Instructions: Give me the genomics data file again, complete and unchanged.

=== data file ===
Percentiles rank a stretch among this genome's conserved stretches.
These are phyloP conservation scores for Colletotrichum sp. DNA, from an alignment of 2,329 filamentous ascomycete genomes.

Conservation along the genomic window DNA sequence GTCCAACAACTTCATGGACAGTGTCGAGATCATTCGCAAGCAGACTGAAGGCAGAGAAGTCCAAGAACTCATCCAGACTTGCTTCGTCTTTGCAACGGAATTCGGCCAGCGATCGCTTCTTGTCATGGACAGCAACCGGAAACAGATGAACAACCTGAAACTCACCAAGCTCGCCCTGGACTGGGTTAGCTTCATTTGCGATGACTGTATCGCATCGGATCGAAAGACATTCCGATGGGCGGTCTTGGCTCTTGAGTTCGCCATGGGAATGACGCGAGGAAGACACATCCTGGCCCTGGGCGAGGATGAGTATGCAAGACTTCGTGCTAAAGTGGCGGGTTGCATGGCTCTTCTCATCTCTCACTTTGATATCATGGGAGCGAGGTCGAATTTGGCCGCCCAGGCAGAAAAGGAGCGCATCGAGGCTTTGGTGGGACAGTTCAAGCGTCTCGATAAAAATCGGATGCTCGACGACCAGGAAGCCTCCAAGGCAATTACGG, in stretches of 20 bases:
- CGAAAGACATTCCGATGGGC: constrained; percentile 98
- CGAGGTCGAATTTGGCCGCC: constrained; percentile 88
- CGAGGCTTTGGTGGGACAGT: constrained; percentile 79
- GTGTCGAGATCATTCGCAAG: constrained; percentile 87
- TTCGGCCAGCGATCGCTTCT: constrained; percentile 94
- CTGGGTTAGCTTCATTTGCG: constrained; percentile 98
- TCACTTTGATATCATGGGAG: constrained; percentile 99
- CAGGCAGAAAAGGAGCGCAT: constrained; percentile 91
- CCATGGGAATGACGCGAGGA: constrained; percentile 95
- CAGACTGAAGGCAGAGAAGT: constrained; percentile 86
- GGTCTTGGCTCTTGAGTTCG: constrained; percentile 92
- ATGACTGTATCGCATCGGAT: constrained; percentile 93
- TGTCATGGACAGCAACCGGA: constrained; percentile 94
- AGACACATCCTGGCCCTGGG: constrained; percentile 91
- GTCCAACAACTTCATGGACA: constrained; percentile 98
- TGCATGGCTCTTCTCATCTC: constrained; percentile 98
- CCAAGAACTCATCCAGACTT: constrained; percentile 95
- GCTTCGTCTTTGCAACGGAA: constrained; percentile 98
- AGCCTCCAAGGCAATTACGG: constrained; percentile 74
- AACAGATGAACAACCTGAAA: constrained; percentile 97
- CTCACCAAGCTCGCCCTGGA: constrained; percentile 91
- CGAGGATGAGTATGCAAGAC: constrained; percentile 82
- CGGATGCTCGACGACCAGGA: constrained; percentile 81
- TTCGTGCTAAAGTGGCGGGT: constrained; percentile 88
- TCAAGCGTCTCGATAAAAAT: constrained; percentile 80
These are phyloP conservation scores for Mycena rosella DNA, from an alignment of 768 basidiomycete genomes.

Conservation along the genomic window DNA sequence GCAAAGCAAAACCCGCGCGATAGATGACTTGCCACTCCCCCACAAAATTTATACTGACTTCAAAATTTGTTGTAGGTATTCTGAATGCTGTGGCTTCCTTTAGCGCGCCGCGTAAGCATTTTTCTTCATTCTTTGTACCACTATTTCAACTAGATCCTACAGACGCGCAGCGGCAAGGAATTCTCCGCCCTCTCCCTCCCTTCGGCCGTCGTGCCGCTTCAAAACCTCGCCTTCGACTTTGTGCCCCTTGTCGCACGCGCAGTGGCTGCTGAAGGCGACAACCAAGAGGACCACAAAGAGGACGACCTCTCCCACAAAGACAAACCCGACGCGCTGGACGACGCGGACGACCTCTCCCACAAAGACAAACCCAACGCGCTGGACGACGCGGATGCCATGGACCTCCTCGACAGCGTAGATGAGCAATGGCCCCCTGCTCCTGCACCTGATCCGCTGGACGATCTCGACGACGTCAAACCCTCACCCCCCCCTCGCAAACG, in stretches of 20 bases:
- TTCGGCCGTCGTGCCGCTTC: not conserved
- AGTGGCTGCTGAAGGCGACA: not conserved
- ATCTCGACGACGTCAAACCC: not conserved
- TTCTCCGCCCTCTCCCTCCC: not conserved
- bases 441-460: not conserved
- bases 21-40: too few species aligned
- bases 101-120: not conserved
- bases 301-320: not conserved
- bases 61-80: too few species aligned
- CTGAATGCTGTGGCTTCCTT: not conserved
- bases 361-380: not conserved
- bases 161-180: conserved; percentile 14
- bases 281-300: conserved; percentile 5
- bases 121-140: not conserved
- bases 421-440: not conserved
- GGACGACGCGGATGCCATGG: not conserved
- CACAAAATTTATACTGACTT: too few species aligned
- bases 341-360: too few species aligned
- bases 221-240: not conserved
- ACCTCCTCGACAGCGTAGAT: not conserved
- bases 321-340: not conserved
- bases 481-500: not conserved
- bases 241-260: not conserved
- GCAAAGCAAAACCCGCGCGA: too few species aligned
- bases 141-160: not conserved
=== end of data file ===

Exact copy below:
Percentiles rank a stretch among this genome's conserved stretches.
These are phyloP conservation scores for Colletotrichum sp. DNA, from an alignment of 2,329 filamentous ascomycete genomes.

Conservation along the genomic window DNA sequence GTCCAACAACTTCATGGACAGTGTCGAGATCATTCGCAAGCAGACTGAAGGCAGAGAAGTCCAAGAACTCATCCAGACTTGCTTCGTCTTTGCAACGGAATTCGGCCAGCGATCGCTTCTTGTCATGGACAGCAACCGGAAACAGATGAACAACCTGAAACTCACCAAGCTCGCCCTGGACTGGGTTAGCTTCATTTGCGATGACTGTATCGCATCGGATCGAAAGACATTCCGATGGGCGGTCTTGGCTCTTGAGTTCGCCATGGGAATGACGCGAGGAAGACACATCCTGGCCCTGGGCGAGGATGAGTATGCAAGACTTCGTGCTAAAGTGGCGGGTTGCATGGCTCTTCTCATCTCTCACTTTGATATCATGGGAGCGAGGTCGAATTTGGCCGCCCAGGCAGAAAAGGAGCGCATCGAGGCTTTGGTGGGACAGTTCAAGCGTCTCGATAAAAATCGGATGCTCGACGACCAGGAAGCCTCCAAGGCAATTACGG, in stretches of 20 bases:
- CGAAAGACATTCCGATGGGC: constrained; percentile 98
- CGAGGTCGAATTTGGCCGCC: constrained; percentile 88
- CGAGGCTTTGGTGGGACAGT: constrained; percentile 79
- GTGTCGAGATCATTCGCAAG: constrained; percentile 87
- TTCGGCCAGCGATCGCTTCT: constrained; percentile 94
- CTGGGTTAGCTTCATTTGCG: constrained; percentile 98
- TCACTTTGATATCATGGGAG: constrained; percentile 99
- CAGGCAGAAAAGGAGCGCAT: constrained; percentile 91
- CCATGGGAATGACGCGAGGA: constrained; percentile 95
- CAGACTGAAGGCAGAGAAGT: constrained; percentile 86
- GGTCTTGGCTCTTGAGTTCG: constrained; percentile 92
- ATGACTGTATCGCATCGGAT: constrained; percentile 93
- TGTCATGGACAGCAACCGGA: constrained; percentile 94
- AGACACATCCTGGCCCTGGG: constrained; percentile 91
- GTCCAACAACTTCATGGACA: constrained; percentile 98
- TGCATGGCTCTTCTCATCTC: constrained; percentile 98
- CCAAGAACTCATCCAGACTT: constrained; percentile 95
- GCTTCGTCTTTGCAACGGAA: constrained; percentile 98
- AGCCTCCAAGGCAATTACGG: constrained; percentile 74
- AACAGATGAACAACCTGAAA: constrained; percentile 97
- CTCACCAAGCTCGCCCTGGA: constrained; percentile 91
- CGAGGATGAGTATGCAAGAC: constrained; percentile 82
- CGGATGCTCGACGACCAGGA: constrained; percentile 81
- TTCGTGCTAAAGTGGCGGGT: constrained; percentile 88
- TCAAGCGTCTCGATAAAAAT: constrained; percentile 80
These are phyloP conservation scores for Mycena rosella DNA, from an alignment of 768 basidiomycete genomes.

Conservation along the genomic window DNA sequence GCAAAGCAAAACCCGCGCGATAGATGACTTGCCACTCCCCCACAAAATTTATACTGACTTCAAAATTTGTTGTAGGTATTCTGAATGCTGTGGCTTCCTTTAGCGCGCCGCGTAAGCATTTTTCTTCATTCTTTGTACCACTATTTCAACTAGATCCTACAGACGCGCAGCGGCAAGGAATTCTCCGCCCTCTCCCTCCCTTCGGCCGTCGTGCCGCTTCAAAACCTCGCCTTCGACTTTGTGCCCCTTGTCGCACGCGCAGTGGCTGCTGAAGGCGACAACCAAGAGGACCACAAAGAGGACGACCTCTCCCACAAAGACAAACCCGACGCGCTGGACGACGCGGACGACCTCTCCCACAAAGACAAACCCAACGCGCTGGACGACGCGGATGCCATGGACCTCCTCGACAGCGTAGATGAGCAATGGCCCCCTGCTCCTGCACCTGATCCGCTGGACGATCTCGACGACGTCAAACCCTCACCCCCCCCTCGCAAACG, in stretches of 20 bases:
- TTCGGCCGTCGTGCCGCTTC: not conserved
- AGTGGCTGCTGAAGGCGACA: not conserved
- ATCTCGACGACGTCAAACCC: not conserved
- TTCTCCGCCCTCTCCCTCCC: not conserved
- bases 441-460: not conserved
- bases 21-40: too few species aligned
- bases 101-120: not conserved
- bases 301-320: not conserved
- bases 61-80: too few species aligned
- CTGAATGCTGTGGCTTCCTT: not conserved
- bases 361-380: not conserved
- bases 161-180: conserved; percentile 14
- bases 281-300: conserved; percentile 5
- bases 121-140: not conserved
- bases 421-440: not conserved
- GGACGACGCGGATGCCATGG: not conserved
- CACAAAATTTATACTGACTT: too few species aligned
- bases 341-360: too few species aligned
- bases 221-240: not conserved
- ACCTCCTCGACAGCGTAGAT: not conserved
- bases 321-340: not conserved
- bases 481-500: not conserved
- bases 241-260: not conserved
- GCAAAGCAAAACCCGCGCGA: too few species aligned
- bases 141-160: not conserved